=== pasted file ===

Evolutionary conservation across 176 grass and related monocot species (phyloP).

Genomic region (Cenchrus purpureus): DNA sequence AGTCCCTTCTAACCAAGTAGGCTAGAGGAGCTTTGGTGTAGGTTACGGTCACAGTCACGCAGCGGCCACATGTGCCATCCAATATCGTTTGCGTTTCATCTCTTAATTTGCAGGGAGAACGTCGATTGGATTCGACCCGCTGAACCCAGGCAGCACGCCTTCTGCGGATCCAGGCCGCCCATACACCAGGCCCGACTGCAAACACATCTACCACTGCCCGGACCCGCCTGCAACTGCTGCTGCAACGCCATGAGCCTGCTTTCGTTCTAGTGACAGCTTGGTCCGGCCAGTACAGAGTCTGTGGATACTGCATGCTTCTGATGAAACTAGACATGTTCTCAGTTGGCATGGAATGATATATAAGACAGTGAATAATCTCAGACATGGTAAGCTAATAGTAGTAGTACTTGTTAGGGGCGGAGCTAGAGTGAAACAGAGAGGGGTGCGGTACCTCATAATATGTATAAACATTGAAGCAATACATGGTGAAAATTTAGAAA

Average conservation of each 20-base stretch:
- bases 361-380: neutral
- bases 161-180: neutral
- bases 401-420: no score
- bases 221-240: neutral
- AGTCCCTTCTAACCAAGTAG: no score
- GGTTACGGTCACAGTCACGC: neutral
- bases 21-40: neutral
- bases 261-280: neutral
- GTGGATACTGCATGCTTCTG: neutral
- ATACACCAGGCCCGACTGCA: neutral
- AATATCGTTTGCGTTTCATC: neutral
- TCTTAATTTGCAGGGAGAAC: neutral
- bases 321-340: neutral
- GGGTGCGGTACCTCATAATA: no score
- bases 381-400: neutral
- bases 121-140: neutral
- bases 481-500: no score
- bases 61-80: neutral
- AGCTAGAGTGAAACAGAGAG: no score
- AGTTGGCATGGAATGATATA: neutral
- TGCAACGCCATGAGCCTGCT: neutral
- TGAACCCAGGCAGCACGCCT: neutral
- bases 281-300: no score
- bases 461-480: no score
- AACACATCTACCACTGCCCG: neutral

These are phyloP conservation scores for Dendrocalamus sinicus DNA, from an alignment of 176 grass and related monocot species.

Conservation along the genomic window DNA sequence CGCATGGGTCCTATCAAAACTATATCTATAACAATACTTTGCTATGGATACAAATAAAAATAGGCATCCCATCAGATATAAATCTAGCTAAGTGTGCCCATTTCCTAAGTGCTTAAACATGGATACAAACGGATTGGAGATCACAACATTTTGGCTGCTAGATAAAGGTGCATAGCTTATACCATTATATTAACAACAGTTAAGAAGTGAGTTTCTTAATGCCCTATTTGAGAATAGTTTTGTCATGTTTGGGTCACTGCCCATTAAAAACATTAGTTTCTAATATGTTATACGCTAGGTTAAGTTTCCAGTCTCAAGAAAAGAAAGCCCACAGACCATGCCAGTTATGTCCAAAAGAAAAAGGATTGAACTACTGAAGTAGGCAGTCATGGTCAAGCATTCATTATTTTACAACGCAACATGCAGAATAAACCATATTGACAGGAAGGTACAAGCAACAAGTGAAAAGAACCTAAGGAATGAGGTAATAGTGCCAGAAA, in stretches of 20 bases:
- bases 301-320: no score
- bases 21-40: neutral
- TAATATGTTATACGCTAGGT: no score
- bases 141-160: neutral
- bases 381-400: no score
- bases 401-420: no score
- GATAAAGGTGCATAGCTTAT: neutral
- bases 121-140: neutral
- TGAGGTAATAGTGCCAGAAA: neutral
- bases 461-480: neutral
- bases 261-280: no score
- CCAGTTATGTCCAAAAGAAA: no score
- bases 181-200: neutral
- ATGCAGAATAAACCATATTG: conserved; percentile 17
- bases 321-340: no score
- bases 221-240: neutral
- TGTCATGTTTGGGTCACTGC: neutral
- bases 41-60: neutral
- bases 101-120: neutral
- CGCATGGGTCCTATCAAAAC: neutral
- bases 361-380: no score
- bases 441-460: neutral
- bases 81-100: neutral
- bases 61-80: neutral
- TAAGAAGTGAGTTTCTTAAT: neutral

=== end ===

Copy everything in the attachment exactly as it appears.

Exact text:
Evolutionary conservation across 176 grass and related monocot species (phyloP).

Genomic region (Cenchrus purpureus): DNA sequence AGTCCCTTCTAACCAAGTAGGCTAGAGGAGCTTTGGTGTAGGTTACGGTCACAGTCACGCAGCGGCCACATGTGCCATCCAATATCGTTTGCGTTTCATCTCTTAATTTGCAGGGAGAACGTCGATTGGATTCGACCCGCTGAACCCAGGCAGCACGCCTTCTGCGGATCCAGGCCGCCCATACACCAGGCCCGACTGCAAACACATCTACCACTGCCCGGACCCGCCTGCAACTGCTGCTGCAACGCCATGAGCCTGCTTTCGTTCTAGTGACAGCTTGGTCCGGCCAGTACAGAGTCTGTGGATACTGCATGCTTCTGATGAAACTAGACATGTTCTCAGTTGGCATGGAATGATATATAAGACAGTGAATAATCTCAGACATGGTAAGCTAATAGTAGTAGTACTTGTTAGGGGCGGAGCTAGAGTGAAACAGAGAGGGGTGCGGTACCTCATAATATGTATAAACATTGAAGCAATACATGGTGAAAATTTAGAAA

Average conservation of each 20-base stretch:
- bases 361-380: neutral
- bases 161-180: neutral
- bases 401-420: no score
- bases 221-240: neutral
- AGTCCCTTCTAACCAAGTAG: no score
- GGTTACGGTCACAGTCACGC: neutral
- bases 21-40: neutral
- bases 261-280: neutral
- GTGGATACTGCATGCTTCTG: neutral
- ATACACCAGGCCCGACTGCA: neutral
- AATATCGTTTGCGTTTCATC: neutral
- TCTTAATTTGCAGGGAGAAC: neutral
- bases 321-340: neutral
- GGGTGCGGTACCTCATAATA: no score
- bases 381-400: neutral
- bases 121-140: neutral
- bases 481-500: no score
- bases 61-80: neutral
- AGCTAGAGTGAAACAGAGAG: no score
- AGTTGGCATGGAATGATATA: neutral
- TGCAACGCCATGAGCCTGCT: neutral
- TGAACCCAGGCAGCACGCCT: neutral
- bases 281-300: no score
- bases 461-480: no score
- AACACATCTACCACTGCCCG: neutral

These are phyloP conservation scores for Dendrocalamus sinicus DNA, from an alignment of 176 grass and related monocot species.

Conservation along the genomic window DNA sequence CGCATGGGTCCTATCAAAACTATATCTATAACAATACTTTGCTATGGATACAAATAAAAATAGGCATCCCATCAGATATAAATCTAGCTAAGTGTGCCCATTTCCTAAGTGCTTAAACATGGATACAAACGGATTGGAGATCACAACATTTTGGCTGCTAGATAAAGGTGCATAGCTTATACCATTATATTAACAACAGTTAAGAAGTGAGTTTCTTAATGCCCTATTTGAGAATAGTTTTGTCATGTTTGGGTCACTGCCCATTAAAAACATTAGTTTCTAATATGTTATACGCTAGGTTAAGTTTCCAGTCTCAAGAAAAGAAAGCCCACAGACCATGCCAGTTATGTCCAAAAGAAAAAGGATTGAACTACTGAAGTAGGCAGTCATGGTCAAGCATTCATTATTTTACAACGCAACATGCAGAATAAACCATATTGACAGGAAGGTACAAGCAACAAGTGAAAAGAACCTAAGGAATGAGGTAATAGTGCCAGAAA, in stretches of 20 bases:
- bases 301-320: no score
- bases 21-40: neutral
- TAATATGTTATACGCTAGGT: no score
- bases 141-160: neutral
- bases 381-400: no score
- bases 401-420: no score
- GATAAAGGTGCATAGCTTAT: neutral
- bases 121-140: neutral
- TGAGGTAATAGTGCCAGAAA: neutral
- bases 461-480: neutral
- bases 261-280: no score
- CCAGTTATGTCCAAAAGAAA: no score
- bases 181-200: neutral
- ATGCAGAATAAACCATATTG: conserved; percentile 17
- bases 321-340: no score
- bases 221-240: neutral
- TGTCATGTTTGGGTCACTGC: neutral
- bases 41-60: neutral
- bases 101-120: neutral
- CGCATGGGTCCTATCAAAAC: neutral
- bases 361-380: no score
- bases 441-460: neutral
- bases 81-100: neutral
- bases 61-80: neutral
- TAAGAAGTGAGTTTCTTAAT: neutral